A glimmer of hope.
Over the past six months I have been working with a group of terminally ill people. I was asked to provide some help when a drug, currently in Phase II clinical trials, provided not only a stop of the progression of this disease, but some people were actually regaining function that they had previously lost as a result of the disease.
The drug is NP001. It is made from a chemical that many may be familiar with, sodium chlorite.
The problem with a drug trial is that they exclude people from the trial. Efforts were made to broaden the acceptance criteria, some progress was made, but still many were left out of the trial. While the main reason was that they lived in an area that was outside the trial locations, another reason was the progression of the disease in their bodies.
NP001 is administered via IV injection. I explained that there is more than one way to get chlorite into the body and that while it is not as efficient as IV injection, drinking a solution of chlorite will result in some chlorite getting into the blood stream.
A group of these people suffering from this disease decided to run an experiment on themselves. Efforts have been made to get the medical community involved and these have not been totally successful, so far. They have provided support in the form of check ups and blood work designed to monitor for any adverse effects of participating in the experiment, but ethics and legal ramifications prevent them from getting too involved with this.
A research neurologist was kind enough to explain to me that anecdotal evidence over a period of days to weeks is usually thought of as being the result of the placebo effect. However, anecdotal evidence that continues to show positive results with the same people over a period of months to years is much harder to dismiss as placebo. Testing done that supports the positive effect also helps. I was also informed that when the results are spectacular the general bias is to question the original diagnosis.
This experiment is coming up on six months now. The positive benefits seem to be holding on, so I think there is now a glimmer of hope.
Keep in mind that the group involved in this experiment is small. There are about 35 people that are openly vocal about it, and about that number again that are quietly participating. Also, not everyone is showing improvement.
Not knowing a lot about this disease I asked the group this question.
Chlorite is a free radical oxidizer. It does nothing to rebuild the body. What are you going to do to rebuild your bodies after the progression of this disease is slowed down or stopped?
The answer I received was............. Well, the question was not answered.
I asked again.
This time I was informed that nothing had ever been successful in stopping the progression of this disease, so this question had never come up.
During this holiday time it is very exciting to see this glimmer of hope permeate the group, and to see some of their focus change to how to rebuild the body.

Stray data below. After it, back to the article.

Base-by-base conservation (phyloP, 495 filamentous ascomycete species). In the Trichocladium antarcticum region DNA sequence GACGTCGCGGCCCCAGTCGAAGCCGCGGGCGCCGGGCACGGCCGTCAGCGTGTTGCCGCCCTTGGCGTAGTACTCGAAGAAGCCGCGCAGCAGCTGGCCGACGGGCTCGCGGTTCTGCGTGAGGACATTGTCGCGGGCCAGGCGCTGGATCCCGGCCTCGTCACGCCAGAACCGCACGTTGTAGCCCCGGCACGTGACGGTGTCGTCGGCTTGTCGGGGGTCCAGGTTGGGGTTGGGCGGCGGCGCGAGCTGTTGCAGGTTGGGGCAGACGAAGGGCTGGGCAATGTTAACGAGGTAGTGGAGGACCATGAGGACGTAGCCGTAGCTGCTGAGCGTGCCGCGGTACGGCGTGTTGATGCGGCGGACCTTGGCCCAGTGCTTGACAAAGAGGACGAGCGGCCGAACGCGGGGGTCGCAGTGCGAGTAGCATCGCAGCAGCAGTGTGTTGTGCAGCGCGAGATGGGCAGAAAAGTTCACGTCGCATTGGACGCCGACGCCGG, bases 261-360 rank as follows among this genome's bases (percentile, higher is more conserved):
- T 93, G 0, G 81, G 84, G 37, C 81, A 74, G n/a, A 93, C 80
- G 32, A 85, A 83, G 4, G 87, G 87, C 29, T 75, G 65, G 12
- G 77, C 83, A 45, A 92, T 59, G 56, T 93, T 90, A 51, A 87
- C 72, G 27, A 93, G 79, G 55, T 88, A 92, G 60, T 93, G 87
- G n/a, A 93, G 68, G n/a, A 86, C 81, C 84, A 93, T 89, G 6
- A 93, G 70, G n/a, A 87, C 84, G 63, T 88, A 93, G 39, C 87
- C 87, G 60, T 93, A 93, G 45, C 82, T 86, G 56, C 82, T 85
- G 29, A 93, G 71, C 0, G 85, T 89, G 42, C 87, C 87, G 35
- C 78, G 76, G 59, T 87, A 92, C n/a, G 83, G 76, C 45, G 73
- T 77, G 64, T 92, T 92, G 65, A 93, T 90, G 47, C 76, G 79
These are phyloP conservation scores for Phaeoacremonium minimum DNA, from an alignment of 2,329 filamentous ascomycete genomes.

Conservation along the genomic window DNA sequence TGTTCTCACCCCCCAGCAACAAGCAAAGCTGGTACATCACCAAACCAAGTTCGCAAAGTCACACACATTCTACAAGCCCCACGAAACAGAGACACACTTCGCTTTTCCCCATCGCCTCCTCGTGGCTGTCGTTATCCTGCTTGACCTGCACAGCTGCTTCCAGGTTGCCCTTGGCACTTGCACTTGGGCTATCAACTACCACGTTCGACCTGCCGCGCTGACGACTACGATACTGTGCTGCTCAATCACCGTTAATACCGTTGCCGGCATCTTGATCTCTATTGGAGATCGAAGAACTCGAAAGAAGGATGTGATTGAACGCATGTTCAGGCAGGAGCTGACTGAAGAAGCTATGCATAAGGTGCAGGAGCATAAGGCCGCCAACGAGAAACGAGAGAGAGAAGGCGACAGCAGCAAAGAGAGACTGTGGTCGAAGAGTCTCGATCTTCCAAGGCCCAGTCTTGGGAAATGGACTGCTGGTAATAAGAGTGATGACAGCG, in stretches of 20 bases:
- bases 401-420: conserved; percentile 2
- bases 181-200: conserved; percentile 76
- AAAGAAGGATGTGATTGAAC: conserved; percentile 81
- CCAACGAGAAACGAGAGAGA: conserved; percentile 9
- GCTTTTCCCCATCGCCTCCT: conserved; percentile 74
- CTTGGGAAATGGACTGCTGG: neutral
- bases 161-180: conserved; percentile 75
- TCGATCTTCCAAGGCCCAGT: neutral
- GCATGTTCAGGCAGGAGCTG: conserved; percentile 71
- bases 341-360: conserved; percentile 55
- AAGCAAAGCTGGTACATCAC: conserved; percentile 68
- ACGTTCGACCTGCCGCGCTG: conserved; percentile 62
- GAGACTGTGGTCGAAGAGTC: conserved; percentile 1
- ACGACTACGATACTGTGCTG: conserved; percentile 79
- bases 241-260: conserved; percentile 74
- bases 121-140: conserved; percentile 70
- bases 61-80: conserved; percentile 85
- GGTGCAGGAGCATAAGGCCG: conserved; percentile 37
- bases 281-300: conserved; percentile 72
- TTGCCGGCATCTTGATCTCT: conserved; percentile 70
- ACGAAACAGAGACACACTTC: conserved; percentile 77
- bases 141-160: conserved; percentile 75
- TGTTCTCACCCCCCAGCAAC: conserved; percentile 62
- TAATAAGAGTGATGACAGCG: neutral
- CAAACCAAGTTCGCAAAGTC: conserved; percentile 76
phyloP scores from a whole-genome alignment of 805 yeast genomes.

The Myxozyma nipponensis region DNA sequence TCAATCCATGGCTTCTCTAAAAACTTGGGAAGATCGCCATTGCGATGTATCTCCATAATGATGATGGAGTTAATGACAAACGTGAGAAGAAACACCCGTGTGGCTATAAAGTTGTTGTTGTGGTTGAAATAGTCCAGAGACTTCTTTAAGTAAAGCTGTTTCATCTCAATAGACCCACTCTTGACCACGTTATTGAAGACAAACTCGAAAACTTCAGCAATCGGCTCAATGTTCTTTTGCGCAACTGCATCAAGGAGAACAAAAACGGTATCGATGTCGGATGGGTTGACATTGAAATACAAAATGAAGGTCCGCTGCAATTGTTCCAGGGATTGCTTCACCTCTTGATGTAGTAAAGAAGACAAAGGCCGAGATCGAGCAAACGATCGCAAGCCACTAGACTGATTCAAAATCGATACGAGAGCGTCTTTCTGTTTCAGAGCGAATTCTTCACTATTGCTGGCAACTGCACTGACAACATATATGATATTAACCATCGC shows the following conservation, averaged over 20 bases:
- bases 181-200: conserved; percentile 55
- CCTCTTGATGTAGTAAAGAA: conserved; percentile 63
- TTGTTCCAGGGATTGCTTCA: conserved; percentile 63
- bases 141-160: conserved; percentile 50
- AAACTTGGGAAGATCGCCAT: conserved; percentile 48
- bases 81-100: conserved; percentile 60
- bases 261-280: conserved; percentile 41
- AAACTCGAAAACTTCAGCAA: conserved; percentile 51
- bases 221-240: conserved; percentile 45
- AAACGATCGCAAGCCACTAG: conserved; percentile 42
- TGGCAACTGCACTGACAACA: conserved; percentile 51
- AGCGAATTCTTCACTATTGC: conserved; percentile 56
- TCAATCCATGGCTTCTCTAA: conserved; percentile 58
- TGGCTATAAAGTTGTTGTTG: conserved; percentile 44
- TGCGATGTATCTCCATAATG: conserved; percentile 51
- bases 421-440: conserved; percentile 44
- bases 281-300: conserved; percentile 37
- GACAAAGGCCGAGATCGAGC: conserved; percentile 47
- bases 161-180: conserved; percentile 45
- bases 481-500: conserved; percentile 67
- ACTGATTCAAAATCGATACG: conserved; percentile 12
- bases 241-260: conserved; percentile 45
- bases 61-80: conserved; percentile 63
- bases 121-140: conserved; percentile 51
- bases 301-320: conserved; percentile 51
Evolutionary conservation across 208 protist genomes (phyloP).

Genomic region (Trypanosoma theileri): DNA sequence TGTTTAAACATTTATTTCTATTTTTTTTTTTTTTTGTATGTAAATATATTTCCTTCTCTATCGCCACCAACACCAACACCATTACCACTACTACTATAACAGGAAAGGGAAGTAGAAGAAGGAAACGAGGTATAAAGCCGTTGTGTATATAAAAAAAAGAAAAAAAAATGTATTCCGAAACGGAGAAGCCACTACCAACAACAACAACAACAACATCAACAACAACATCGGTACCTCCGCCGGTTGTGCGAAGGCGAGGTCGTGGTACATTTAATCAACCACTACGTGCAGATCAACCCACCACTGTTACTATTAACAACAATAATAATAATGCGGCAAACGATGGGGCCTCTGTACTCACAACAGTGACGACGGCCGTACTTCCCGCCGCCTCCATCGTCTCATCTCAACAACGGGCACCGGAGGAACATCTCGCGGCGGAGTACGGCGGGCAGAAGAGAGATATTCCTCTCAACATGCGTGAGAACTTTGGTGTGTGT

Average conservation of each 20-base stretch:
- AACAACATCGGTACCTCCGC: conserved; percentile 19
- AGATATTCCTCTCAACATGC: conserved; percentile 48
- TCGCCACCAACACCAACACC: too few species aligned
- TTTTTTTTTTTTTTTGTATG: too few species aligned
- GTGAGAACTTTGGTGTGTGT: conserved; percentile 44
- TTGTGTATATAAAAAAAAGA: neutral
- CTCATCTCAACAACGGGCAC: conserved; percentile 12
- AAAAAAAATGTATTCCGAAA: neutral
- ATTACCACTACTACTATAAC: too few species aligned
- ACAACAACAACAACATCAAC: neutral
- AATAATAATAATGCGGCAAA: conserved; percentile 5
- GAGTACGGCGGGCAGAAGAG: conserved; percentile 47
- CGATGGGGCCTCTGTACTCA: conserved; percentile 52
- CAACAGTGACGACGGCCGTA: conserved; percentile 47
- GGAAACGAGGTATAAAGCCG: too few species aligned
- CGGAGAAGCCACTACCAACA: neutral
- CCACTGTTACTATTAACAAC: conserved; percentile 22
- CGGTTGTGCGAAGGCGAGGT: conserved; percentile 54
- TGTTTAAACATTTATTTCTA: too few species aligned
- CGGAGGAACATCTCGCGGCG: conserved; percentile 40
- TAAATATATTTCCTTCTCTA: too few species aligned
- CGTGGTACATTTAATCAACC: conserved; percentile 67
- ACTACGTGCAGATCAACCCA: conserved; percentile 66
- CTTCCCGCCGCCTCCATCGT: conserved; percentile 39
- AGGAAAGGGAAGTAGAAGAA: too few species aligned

The changes are not drastic, but incremental. No one has jumped out of a wheel chair and started running down the street. However, to someone who has lost function in their hands or arms or legs, suddenly having some function restored and seeing this restored function continue over time is remarkable.
On May 2 1939 Lou Gehrig benched himself after playing 2130 consecutive baseball games with the NY Yankees. His health had deteriorated to the point where he was no longer able to play well. Addressing the crowd before a July 4 1939 game, Lou Gehrig told people that he was the "Luckiest Man on the Face of the Earth." Two years later on June 2 1941 Lou Gehrig died of amyotrophic lateral sclerosis.
ALS is the illness that the people involved with this experiment are suffering from.
This glimmer of hope started with the drug trial that lead to the oral experiment. The purpose of the experiment is to help people live long enough to be able to use the drug. There appears to be a willingness of the FDA to speed things along, but the process will most likely take a few years and people who are diagnosed with ALS have an average expected life span of three years. I don't think the FDA can speed things along that fast.
In loose side to side comparisons it appears that the drug is far more effective. The oral solution helps and seems to be able to halt or radically slow down the progression of ALS, but the results from the drug trial seem to be better.
Six months is not a year, but it is more than a day or a week. Making assumptions on the outcome of a clinical trial in the middle of the trial is not the best thing to do. Extrapolating from the observations of a small group of people is also not the best thing to do. Still, I think there is a glimmer of hope.
Chlorite is not a cure for ALS, but it does seem to provide something that people suffering from ALS have in very limited supply - additional time.
If you know of someone that is has ALS, I invite you to cautiously share this glimmer of hope and have them watch the progress of the NP001 trial.
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